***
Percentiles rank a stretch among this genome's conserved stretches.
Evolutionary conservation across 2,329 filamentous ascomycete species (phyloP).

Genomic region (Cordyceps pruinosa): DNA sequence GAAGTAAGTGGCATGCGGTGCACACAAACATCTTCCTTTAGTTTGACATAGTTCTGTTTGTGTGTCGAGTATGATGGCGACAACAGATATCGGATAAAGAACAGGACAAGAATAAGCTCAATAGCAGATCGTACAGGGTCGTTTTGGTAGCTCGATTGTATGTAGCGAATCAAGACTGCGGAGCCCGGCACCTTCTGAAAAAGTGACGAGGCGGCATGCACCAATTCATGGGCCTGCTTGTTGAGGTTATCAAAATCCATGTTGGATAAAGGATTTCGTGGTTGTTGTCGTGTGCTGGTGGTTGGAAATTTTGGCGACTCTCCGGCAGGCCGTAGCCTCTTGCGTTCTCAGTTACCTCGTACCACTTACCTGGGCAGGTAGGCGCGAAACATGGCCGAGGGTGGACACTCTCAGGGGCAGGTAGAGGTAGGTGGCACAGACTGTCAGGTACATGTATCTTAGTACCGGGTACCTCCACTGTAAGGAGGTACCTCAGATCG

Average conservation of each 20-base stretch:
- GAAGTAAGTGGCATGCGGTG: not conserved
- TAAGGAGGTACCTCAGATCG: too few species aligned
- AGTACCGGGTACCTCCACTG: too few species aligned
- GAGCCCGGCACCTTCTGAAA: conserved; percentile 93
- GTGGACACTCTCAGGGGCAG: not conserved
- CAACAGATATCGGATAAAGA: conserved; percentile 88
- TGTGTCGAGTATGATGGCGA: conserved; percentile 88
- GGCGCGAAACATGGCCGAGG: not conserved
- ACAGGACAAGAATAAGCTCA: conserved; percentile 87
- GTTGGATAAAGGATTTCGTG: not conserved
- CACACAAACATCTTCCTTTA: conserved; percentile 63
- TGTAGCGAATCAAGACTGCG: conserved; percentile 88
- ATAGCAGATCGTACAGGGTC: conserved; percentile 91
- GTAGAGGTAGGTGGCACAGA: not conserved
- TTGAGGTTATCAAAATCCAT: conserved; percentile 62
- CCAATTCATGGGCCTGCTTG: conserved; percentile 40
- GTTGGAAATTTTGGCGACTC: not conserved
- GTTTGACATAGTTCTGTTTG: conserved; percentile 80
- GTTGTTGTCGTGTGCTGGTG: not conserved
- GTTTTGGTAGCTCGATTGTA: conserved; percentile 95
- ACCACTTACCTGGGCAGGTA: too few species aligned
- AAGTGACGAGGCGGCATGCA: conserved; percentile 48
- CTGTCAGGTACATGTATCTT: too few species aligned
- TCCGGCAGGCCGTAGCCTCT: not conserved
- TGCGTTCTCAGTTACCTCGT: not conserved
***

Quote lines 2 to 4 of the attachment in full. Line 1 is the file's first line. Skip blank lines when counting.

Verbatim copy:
Evolutionary conservation across 2,329 filamentous ascomycete species (phyloP).

Genomic region (Cordyceps pruinosa): DNA sequence GAAGTAAGTGGCATGCGGTGCACACAAACATCTTCCTTTAGTTTGACATAGTTCTGTTTGTGTGTCGAGTATGATGGCGACAACAGATATCGGATAAAGAACAGGACAAGAATAAGCTCAATAGCAGATCGTACAGGGTCGTTTTGGTAGCTCGATTGTATGTAGCGAATCAAGACTGCGGAGCCCGGCACCTTCTGAAAAAGTGACGAGGCGGCATGCACCAATTCATGGGCCTGCTTGTTGAGGTTATCAAAATCCATGTTGGATAAAGGATTTCGTGGTTGTTGTCGTGTGCTGGTGGTTGGAAATTTTGGCGACTCTCCGGCAGGCCGTAGCCTCTTGCGTTCTCAGTTACCTCGTACCACTTACCTGGGCAGGTAGGCGCGAAACATGGCCGAGGGTGGACACTCTCAGGGGCAGGTAGAGGTAGGTGGCACAGACTGTCAGGTACATGTATCTTAGTACCGGGTACCTCCACTGTAAGGAGGTACCTCAGATCG

Average conservation of each 20-base stretch: